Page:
[Summary from: Merlot's Journal of Online Learning and Teaching, 2011]
The purpose of this study was to examine correlates of both online classroom community and student engagement in online learning, as well as to compare community and engagement across disciplines in higher education. Participants (n=1,410) in online courses across five colleges and in both graduate and undergraduate courses were asked to complete an online survey. The survey consisted of 23 items measuring community and engagement as well as an additional six demographic items. Factor analysis yielded the following three factors accounting for approximately 58% of the total variance: classroom community with instructors (eight items), classroom community with classmates (eight items), and engagement in learning (seven items).
Discipline differences were found when examining the three factors across the colleges. Students taking courses in the College of Education reported significantly stronger feelings of community with instructors and classmates compared to all other colleges; students taking courses in the College of Health Sciences reported significantly stronger feelings of community with classmates compared to students in Business and Arts and Sciences courses. Also, students in Education and Health Science courses reported significantly stronger engagement compared to students in Arts and Sciences courses.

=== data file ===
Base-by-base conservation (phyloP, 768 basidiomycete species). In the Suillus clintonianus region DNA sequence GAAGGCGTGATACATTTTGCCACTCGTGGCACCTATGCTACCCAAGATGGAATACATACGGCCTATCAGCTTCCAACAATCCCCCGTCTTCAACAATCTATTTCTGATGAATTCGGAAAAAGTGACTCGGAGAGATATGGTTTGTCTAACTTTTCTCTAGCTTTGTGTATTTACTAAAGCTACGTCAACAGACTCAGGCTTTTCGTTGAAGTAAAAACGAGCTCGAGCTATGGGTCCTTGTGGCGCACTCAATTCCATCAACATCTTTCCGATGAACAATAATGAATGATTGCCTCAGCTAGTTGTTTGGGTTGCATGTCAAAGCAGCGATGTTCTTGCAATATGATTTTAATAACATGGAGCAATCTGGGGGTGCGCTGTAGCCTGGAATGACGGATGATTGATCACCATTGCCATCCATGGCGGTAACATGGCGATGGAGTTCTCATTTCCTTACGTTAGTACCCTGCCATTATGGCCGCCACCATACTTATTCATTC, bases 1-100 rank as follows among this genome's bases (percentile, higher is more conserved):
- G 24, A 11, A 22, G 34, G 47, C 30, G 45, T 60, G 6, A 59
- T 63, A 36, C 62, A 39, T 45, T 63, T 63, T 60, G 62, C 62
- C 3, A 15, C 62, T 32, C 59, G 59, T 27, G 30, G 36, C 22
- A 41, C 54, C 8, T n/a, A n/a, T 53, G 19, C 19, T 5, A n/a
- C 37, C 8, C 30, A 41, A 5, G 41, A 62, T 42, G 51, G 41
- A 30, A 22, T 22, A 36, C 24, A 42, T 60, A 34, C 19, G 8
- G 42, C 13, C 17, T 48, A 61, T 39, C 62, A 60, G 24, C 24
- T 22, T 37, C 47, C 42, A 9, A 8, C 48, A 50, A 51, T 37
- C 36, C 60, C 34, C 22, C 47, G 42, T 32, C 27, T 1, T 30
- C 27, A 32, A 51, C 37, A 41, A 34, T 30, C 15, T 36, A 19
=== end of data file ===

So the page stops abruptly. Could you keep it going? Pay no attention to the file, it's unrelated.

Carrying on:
Young, Suzanne and Bruce, Mary Alice (2011). Classroom community and student engagement in online learning courses. Merlot’s Journal of Online Learning and Teaching.